2021 Knowledge Brokers

Matthias Bauer

Nominated by a respected CIO for being a “math engine and allocation ace” Matthias Bauer, principal and senior consultant at RVK’s Portland, Oregon, headquarters, advises public pension and sovereign wealth fund clients on strategic asset allocation, risk management, portfolio construction and implementation, as well as policy development. He has 14 years of institutional investment consulting experience. 

Bauer previously held roles focused on quantitative portfolio modeling and continues to serve as a key member of the firm’s asset/liability team. He holds the Chartered Financial Analyst (CFA) designation, is a shareholder of the firm, and serves on the Board of Directors. He has been with RVK since 2007.

CIO: What new qualities do you look for in a manager/service provider given the pandemic’s financial and economic impacts?

Bauer: The financial impact of the pandemic was relatively short-lived for the investment industry, given the swift recovery in the capital markets. However, the pandemic highlighted the importance of understanding the strength of business continuity plans (BCPs) across investment managers and service providers. 

Overall, the investment industry was well-positioned to respond to the challenges of the pandemic with stringent regulatory oversight, sophisticated information technology (IT) infrastructure, and reasonably flexible working environments. That said, all service industry businesses have grappled with how to foster morale, support the emotional challenges of uncertainty and isolation, and maintain corporate culture during an extended work-from-home mandate. A clear vision for these challenges—as well as for office reintegration post-pandemic and future workplace flexibility—will continue to be an important point of discussion.

CIO: What changes are you making to your asset allocation advice?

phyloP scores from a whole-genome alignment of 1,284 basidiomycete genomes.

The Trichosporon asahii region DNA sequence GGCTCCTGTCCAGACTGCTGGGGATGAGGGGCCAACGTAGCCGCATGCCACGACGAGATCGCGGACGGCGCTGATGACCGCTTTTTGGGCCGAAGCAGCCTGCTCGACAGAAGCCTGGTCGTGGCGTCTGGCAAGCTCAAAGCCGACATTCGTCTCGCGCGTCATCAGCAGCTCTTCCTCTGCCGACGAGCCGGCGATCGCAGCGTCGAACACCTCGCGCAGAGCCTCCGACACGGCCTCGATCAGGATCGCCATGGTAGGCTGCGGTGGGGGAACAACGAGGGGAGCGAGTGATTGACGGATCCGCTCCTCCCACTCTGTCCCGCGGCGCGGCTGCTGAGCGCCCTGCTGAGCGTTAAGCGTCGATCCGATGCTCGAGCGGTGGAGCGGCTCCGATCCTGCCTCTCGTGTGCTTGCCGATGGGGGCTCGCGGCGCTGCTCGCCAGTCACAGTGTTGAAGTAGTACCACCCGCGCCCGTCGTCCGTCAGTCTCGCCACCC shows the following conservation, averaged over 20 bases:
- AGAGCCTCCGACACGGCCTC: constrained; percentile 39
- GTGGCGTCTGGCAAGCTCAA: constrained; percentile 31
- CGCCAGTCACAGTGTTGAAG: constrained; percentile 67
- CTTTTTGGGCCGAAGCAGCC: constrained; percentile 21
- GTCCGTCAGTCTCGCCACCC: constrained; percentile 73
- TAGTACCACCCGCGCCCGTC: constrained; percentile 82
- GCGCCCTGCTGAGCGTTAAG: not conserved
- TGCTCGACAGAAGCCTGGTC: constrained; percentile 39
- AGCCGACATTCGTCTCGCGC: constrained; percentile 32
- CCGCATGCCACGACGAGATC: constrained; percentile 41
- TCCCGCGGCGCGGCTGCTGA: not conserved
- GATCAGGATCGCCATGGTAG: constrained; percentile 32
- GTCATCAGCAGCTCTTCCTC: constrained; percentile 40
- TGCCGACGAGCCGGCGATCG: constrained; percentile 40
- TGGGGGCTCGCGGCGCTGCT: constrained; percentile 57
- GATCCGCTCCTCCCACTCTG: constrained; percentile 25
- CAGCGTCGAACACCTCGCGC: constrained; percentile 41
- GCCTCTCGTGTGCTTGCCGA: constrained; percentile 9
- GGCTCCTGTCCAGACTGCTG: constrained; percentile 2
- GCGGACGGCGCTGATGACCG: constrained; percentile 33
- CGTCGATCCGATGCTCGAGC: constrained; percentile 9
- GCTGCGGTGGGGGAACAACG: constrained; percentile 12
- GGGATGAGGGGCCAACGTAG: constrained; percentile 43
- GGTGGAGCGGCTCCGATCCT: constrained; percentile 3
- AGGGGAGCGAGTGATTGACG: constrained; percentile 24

Bauer: Strategic asset allocation recommendations are always bespoke for the specific investment objectives, constraints, and time horizon of a particular institution. One of the biggest issues currently facing institutional investors—along with any asset owner—is the likelihood of lower returns in the future. Fixed income yields and equity valuations both point to relatively modest future returns from traditional asset classes. With high valuation and lower prospective returns compared to history, downside risk management becomes even more important. In some cases, that has led to a preference for investments that produce income over capital gains in generating the total rate of return. 

For institutional investors with a long or even perpetual time horizon, optimizing portfolio liquidity as a means for enhancing the expected return and capitalizing on market dislocations has been a common theme. This has resulted in many clients committing incremental dollars to private assets—ranging from private equity to private credit programs—with great success. 

CIO: What do you think will be the biggest innovation in your industry in the next 10 years?

Bauer: That’s a tough call. I suspect the digital transformation that was accelerated by the pandemic will carry on. Data and technology enhancements will play a central role in providing even more timely, dynamic, and actionable information to investors. 

The integration of environmental, social, and governance (ESG) factors within the investment framework will very likely continue and even accelerate over the next decade. Client interest in this area has never been stronger than today.

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